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In the mid 19th century, they upgraded, well sort of.  Sweden tore down the old defenses and built a giant new granite fortress there.  Unfortunately for them, the technology of warfare advanced between the time the new fortress was designed and when it was completed some 30 years later.  In its first test, a shell (instead of the old technology of cannonballs) tore a hole in the wall.  The fortresses high guns couldn’t really reach the new style of lower design boats.  Oops.

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Since it couldn’t really serve as a bastion of defense, Vaxholm Fortress was used as a prison.  I don’t think I would have liked to be incarcerated here.  The citadel seemed a little cold and wet.  The uniform didn’t look particularly warm either.  Can you imagine spending a Swedish winter like that?

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In addition to covering pre-20th century history, the museum contains exhibits on its more recent uses.  During World War II, Sweden remained neutral but heightened its military preparedness by strengthening its defenses and drafting conscripts.  The Swedes placed mines in the nearby Sea of Åland.   Polish ORP RyśORP Żbik, and ORP Sęp submarine crews were detained in Vaxholm’s Citadel.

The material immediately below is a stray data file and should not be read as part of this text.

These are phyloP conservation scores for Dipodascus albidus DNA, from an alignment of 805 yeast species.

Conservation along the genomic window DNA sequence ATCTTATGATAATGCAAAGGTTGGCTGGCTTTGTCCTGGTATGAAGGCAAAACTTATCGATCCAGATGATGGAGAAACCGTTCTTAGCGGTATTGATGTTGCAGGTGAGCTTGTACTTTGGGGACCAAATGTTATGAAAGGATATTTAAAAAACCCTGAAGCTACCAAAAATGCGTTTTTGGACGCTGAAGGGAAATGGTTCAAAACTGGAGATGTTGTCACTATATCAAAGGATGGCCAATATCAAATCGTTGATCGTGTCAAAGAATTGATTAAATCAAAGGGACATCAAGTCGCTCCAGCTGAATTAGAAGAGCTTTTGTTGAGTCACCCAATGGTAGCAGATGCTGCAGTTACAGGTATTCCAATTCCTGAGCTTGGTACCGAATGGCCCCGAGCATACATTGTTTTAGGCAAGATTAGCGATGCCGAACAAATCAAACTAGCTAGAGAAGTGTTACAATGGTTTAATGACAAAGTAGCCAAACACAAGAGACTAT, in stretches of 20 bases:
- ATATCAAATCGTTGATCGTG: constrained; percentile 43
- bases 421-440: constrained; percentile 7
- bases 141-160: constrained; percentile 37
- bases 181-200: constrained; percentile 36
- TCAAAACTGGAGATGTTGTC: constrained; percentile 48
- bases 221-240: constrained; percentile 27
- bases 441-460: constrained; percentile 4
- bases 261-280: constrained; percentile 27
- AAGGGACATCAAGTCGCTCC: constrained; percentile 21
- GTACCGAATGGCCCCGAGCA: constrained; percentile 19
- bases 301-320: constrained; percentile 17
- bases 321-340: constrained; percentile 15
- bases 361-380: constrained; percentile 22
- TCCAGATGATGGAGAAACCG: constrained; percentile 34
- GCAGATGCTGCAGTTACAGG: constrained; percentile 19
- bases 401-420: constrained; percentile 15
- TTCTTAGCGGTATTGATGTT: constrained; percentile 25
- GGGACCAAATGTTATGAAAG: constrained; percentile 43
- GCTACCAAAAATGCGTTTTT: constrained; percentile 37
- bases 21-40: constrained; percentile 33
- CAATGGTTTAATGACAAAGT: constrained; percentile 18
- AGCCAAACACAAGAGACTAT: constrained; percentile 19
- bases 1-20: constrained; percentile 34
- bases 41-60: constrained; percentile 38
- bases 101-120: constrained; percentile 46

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The end of the Second World War in 1945 signaled the beginning of “Cold War.” Swedish military was  on high alert.  The USSR was as close as nearby Estonia and the Russians had come sniffing their way before.  The archipelago became important because it was a gateway into the country.   Vaxholm’s Kastell Fortress monitored the area.  The military stopped occupying it in 1993 and in 2000, the absence of an external enemy meant all stationary batteries were deactivated in Sweden.  Today, its museum has artifacts thoroughout its history, from royal times to the mines and radar.  The incredible setting makes it all the more interesting and it’s well worth a visit.